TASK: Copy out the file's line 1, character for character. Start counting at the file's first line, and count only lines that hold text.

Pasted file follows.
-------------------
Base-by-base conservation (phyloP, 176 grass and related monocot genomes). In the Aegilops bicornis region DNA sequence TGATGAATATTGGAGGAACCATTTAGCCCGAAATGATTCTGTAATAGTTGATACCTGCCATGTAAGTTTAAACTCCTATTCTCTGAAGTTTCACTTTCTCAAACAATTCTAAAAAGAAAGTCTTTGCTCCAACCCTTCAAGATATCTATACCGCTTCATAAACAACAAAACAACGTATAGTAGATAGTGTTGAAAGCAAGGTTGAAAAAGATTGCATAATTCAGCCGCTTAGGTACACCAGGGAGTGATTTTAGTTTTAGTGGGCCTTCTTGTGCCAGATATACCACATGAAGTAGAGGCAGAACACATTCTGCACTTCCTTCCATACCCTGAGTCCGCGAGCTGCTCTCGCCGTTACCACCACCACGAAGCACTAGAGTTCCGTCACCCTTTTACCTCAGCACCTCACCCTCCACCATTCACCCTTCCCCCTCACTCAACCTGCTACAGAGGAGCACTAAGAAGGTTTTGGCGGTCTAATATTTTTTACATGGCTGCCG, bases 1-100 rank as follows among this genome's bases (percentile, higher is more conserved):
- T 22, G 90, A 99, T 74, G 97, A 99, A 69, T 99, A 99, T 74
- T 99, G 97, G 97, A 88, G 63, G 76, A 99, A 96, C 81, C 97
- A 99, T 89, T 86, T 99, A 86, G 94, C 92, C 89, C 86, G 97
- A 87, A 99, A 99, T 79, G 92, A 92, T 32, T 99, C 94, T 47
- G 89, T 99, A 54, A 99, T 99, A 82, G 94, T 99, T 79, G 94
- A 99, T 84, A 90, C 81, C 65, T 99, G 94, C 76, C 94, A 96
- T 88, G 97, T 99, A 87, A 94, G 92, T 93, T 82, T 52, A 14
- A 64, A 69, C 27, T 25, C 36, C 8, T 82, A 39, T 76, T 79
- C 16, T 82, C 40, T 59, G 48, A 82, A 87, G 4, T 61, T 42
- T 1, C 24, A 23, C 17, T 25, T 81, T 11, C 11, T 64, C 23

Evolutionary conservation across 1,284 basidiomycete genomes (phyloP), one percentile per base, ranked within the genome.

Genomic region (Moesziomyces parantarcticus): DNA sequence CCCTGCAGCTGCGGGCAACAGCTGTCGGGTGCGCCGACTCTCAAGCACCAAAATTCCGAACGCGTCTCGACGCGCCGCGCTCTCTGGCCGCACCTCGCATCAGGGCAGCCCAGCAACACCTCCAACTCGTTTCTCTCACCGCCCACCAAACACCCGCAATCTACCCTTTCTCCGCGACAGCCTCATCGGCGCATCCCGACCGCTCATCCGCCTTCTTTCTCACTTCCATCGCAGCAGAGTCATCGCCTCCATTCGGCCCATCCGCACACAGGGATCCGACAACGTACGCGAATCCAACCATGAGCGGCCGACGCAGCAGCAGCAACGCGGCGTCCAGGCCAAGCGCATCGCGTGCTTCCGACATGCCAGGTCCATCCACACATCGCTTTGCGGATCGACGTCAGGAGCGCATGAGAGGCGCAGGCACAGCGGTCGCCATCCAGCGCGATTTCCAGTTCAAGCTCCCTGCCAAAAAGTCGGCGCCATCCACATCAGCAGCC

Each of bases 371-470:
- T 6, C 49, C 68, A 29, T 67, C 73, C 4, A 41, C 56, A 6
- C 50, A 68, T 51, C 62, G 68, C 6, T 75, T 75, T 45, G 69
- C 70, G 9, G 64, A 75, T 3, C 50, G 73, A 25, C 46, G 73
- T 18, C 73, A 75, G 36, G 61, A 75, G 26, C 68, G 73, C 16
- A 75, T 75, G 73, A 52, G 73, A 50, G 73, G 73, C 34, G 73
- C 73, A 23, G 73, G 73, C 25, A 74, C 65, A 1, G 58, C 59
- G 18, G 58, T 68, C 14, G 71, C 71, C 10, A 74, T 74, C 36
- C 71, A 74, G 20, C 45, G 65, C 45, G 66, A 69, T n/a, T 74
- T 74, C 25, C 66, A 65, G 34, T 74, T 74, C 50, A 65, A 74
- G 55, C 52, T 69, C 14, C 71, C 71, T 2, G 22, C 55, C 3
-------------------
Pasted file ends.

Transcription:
Base-by-base conservation (phyloP, 176 grass and related monocot genomes). In the Aegilops bicornis region DNA sequence TGATGAATATTGGAGGAACCATTTAGCCCGAAATGATTCTGTAATAGTTGATACCTGCCATGTAAGTTTAAACTCCTATTCTCTGAAGTTTCACTTTCTCAAACAATTCTAAAAAGAAAGTCTTTGCTCCAACCCTTCAAGATATCTATACCGCTTCATAAACAACAAAACAACGTATAGTAGATAGTGTTGAAAGCAAGGTTGAAAAAGATTGCATAATTCAGCCGCTTAGGTACACCAGGGAGTGATTTTAGTTTTAGTGGGCCTTCTTGTGCCAGATATACCACATGAAGTAGAGGCAGAACACATTCTGCACTTCCTTCCATACCCTGAGTCCGCGAGCTGCTCTCGCCGTTACCACCACCACGAAGCACTAGAGTTCCGTCACCCTTTTACCTCAGCACCTCACCCTCCACCATTCACCCTTCCCCCTCACTCAACCTGCTACAGAGGAGCACTAAGAAGGTTTTGGCGGTCTAATATTTTTTACATGGCTGCCG, bases 1-100 rank as follows among this genome's bases (percentile, higher is more conserved):